A top U.S. official overseeing security in Europe warned Thursday that “tens of thousands” of Ukrainians have been forcibly sent to “filtration camps” or deported to Russian-controlled territories over the last three months.
U.S. Ambassador to the Organization for Security and Cooperation in Europe (OSEC) Michael Carpenter warned in an address to the permanent council in Vienna that Russia’s aims in Ukraine are increasingly becoming a reality.
A soldier of Russian Rosguardia (National Guard) with an attached letter Z, which has become a symbol of the Russian military, stands guard during a rehearsal for the Victory Day military parade which will take place at Dvortsovaya (Palace) Square on May 9 to celebrate 77 years after the victory in World War II in St. Petersburg, Russia, Tuesday, April 26, 2022. (AP Photo/Dmitri Lovetsky)
UN SAYS RUSSIAN FORCES IN MARIUPOL HAVE KILLED ‘THOUSANDS’ OF CIVILIANS, INVESTIGATIONS REMAIN ONGOING
“While the Kremlin has clearly failed in its efforts to subjugate the entire Ukrainian nation and take over its capital with a quick decapitation strike, Russia’s plan to take over the southeast regions of Ukraine is moving ahead,” he said. “This effort includes a plan to engineer a more pliant population in these regions.”
Carpenter said the U.S. has assessed that Russian troops have forced thousands into “filtration camps” where their identification papers are taken from them and they are subjugated to “invasive and humiliating” screening processes.
Victims have described being forced to provide their fingerprints and remove their clothing, so they could be inspected for scars, tattoos or other defining features which are recorded by Russian troops.
Their cell phones are taken from them, their contacts and information are then downloaded and their personal biographic information is recorded on a “variety of databases,” he said.
Some victims have reportedly been interrogated by Russian officials.
Carpenter said several of these encampments have been set up across southern Ukraine and are also referred to as “registration camps” that Ukrainian citizens are sent to before being forcibly deported to Russian territories.
Russian army soldiers stand next to their trucks during a rally against Russian occupation in Svobody (Freedom) Square in Kherson, Ukraine, Monday, March 7, 2022. Ever since Russian forces took the southern Ukrainian city of Kherson in early March, residents sensed the occupiers had a special plan for their town. (AP Photo/Olexandr Chornyi)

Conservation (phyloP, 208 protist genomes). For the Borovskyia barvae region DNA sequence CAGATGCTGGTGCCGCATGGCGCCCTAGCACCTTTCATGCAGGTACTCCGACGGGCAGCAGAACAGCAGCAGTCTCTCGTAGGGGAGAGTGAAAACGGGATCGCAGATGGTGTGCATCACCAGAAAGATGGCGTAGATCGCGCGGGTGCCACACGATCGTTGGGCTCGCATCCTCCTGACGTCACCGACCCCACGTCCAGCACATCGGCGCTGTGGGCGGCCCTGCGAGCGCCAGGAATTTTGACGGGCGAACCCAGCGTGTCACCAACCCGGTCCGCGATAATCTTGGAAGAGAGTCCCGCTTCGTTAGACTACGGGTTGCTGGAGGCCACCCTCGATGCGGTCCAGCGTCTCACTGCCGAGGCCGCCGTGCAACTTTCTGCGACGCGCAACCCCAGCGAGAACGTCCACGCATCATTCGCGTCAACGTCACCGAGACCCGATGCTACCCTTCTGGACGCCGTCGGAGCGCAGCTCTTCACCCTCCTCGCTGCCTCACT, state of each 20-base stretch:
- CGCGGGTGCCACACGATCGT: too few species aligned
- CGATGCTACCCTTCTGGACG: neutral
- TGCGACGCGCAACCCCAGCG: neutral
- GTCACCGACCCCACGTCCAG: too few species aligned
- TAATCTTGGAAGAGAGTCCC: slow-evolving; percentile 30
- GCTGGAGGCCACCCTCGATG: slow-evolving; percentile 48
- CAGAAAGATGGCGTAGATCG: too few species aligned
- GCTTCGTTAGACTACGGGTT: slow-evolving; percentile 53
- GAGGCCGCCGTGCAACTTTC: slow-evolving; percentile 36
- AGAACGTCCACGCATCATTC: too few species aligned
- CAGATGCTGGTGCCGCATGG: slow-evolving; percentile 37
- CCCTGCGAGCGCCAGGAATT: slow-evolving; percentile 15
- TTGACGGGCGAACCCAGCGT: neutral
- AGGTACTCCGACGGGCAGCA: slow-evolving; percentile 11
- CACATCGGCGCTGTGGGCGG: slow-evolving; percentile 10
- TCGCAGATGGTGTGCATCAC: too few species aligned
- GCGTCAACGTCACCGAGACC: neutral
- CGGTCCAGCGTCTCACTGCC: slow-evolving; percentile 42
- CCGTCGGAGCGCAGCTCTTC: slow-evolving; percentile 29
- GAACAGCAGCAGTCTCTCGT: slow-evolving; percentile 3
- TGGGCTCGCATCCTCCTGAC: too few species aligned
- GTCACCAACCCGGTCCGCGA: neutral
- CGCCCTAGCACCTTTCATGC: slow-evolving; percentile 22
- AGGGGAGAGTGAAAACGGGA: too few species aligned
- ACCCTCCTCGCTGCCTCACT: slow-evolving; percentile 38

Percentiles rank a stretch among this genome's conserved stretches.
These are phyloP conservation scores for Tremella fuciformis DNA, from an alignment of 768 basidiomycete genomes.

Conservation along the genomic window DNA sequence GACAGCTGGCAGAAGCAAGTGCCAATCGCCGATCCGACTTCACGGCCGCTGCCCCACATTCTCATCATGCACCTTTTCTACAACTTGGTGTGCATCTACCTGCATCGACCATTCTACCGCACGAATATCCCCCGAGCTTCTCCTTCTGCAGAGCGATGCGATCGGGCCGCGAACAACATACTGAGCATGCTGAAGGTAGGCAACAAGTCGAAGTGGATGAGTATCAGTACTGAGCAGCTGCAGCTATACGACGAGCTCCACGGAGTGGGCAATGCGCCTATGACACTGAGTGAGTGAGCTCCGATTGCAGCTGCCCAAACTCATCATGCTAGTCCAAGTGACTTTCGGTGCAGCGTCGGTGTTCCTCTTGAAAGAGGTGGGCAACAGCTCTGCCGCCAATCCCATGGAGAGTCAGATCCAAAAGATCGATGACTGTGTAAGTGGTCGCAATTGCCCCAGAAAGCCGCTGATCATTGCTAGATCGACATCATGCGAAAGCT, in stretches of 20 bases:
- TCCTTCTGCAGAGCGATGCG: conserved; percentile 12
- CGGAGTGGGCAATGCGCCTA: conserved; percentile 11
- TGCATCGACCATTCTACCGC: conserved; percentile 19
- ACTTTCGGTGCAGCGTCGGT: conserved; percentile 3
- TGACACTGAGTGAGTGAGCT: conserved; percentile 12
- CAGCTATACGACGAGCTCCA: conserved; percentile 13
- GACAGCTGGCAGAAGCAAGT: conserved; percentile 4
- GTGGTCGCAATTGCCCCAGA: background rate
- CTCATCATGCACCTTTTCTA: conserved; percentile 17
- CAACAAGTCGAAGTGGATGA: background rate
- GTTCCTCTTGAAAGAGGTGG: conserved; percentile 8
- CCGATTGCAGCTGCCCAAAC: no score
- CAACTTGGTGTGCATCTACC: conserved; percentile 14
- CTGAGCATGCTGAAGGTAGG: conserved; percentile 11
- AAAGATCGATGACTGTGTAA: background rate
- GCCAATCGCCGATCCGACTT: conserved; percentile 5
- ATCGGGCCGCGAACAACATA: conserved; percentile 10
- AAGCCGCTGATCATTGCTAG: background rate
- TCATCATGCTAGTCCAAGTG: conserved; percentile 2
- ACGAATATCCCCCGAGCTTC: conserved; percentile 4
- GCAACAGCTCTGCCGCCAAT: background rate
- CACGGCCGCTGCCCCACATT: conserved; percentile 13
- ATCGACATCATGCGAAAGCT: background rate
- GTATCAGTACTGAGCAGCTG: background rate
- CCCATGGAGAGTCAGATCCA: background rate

RUSSIAN-BACKED FORCES REJECT PRISONER SWAP FOR SOLDIERS TRAPPED IN MARIUPOL STEEL PLANT
Civilians who were able to escape Mariupol’s Azovstal steel plant between May 1 and May 6 were reportedly sent to such camps.
One survivor described how their bodies along with “women’s underpants” were inspected upon arrival while another a 17-year-old girl described how she was threatened with sexual violence.
“My legs started to tremble when a soldier who was lying on a mattress said [to another soldier]: ‘Don’t you like her? There will be more women later. We’ll find something’,” Carpenter said recounting her story. Her father was reportedly beaten “for no apparent reason” before they were able to leave the camp.
Women who knew Ukrainian servicemen were reportedly told they would “receive the men’s heads sent back to them in boxes.”
“If a person was suspected of being a ‘Ukrainian Nazi’, they took them to Donetsk for further investigation or murder…Everybody was afraid to be taken to Donetsk,” Carpenter said in retelling a victim’s account of their experience.
Ukrainians pay their respects to three fallen soldiers killed during the Russian invasion of Ukraine. (Matthew Hatcher/SOPA Images/LightRocket via Getty Images)
Another survivor said she overheard a conversation between two Russian soldiers as she underwent “filtration” outside of Mariupol with her family.
“What did you do with people who didn’t pass the filtration?” a Russian soldier asked another. The second soldier said, “Shot 10 and stopped counting.”
Russian Foreign Minister Sergey Lavrov has claimed that over 1 million people have been “relocated” from Ukraine to Russia since the war began in late February.
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